Fossil Fuel Subsidies Vastly Exceed Climate Finance

December 6, 2015 | 00:00
Fossil Fuel Subsidies Vastly Exceed Climate Finance
Fossil Fuel Subsidies Vastly Exceed Climate Finance
The G7 + Australia spend 40 times more public money on fossil fuel subsidies than they have pledged to the Green Climate Fund thus far, according to research by the NGO Oil Change International (OCI) published last week during the climate conference in Paris.

Canada, France, Germany, Italy, Japan, the United Kingdom, the United States and Australia spend $80 billion (€73.5bn) annually on fossil fuel subsidies while their pledges to the Green Climate Fund amount to only $2 billion (€1.8bn).

Source: OCI. *

The annual fossil fuel production subsidies include the annual average of national subsidies and public finance for fossil fuel production between 2013 and 2014. The figures are taken from an earlier publication Empty Promises by OCI and the Overseas Development Institute that found governments of G20 countries subsidize fossil fuels with $452 billion a year.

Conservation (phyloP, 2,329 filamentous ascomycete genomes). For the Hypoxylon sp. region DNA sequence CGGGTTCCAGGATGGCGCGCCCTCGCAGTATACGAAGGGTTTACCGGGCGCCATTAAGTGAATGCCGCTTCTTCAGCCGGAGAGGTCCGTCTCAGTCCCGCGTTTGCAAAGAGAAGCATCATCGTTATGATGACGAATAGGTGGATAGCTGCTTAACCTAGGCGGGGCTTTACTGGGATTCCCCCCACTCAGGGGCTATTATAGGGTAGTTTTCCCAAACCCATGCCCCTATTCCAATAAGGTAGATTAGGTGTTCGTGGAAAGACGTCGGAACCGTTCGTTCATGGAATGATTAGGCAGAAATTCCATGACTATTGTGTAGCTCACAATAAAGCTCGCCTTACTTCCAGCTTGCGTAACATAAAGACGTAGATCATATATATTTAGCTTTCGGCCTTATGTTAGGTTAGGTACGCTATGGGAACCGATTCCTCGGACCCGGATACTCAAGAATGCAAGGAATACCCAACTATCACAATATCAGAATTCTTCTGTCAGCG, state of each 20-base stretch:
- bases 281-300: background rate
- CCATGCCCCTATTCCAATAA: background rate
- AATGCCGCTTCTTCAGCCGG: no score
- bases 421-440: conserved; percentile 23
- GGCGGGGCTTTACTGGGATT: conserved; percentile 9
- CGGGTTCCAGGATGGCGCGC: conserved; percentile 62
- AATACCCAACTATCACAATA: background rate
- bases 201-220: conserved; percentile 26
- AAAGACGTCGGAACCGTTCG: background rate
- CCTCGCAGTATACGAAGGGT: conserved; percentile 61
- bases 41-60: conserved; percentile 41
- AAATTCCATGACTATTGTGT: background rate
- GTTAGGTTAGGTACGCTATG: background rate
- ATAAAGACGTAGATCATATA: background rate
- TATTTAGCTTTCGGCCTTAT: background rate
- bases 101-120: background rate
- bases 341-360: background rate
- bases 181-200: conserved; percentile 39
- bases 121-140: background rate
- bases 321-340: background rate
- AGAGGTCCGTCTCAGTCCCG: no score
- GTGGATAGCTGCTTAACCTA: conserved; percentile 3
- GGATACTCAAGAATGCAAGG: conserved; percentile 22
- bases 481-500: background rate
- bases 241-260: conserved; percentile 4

EU spending on fossil fuel subsidies

A similar comparison for the EU and its member states shows that here too funding is skewed in favour of fossil fuel subsidies. In 2011 subsidies stood at €60 billion while climate funding received little under €10 billion in 2013, according to a report by Climate Action Network Europe released in September 2015.

*Total amount of GCF pledge divided by four, using the assumption that a replenishment of the GCF will be completed within four years of the original pledges (although there is no fixed replenishment schedule, and replenishment is triggered by a certain portion). The GCF replenishment process is triggered when cumulative funding approvals of the GCF exceed 60 per cent of the total contributions received during the Initial Resource Mobilization period. Data on GCF pledges from “Green Climate Fund. Status of Pledges and Contributions made to the Green Climate Fund: 2 November 2015.” Available at

Image by CC-BY licence.
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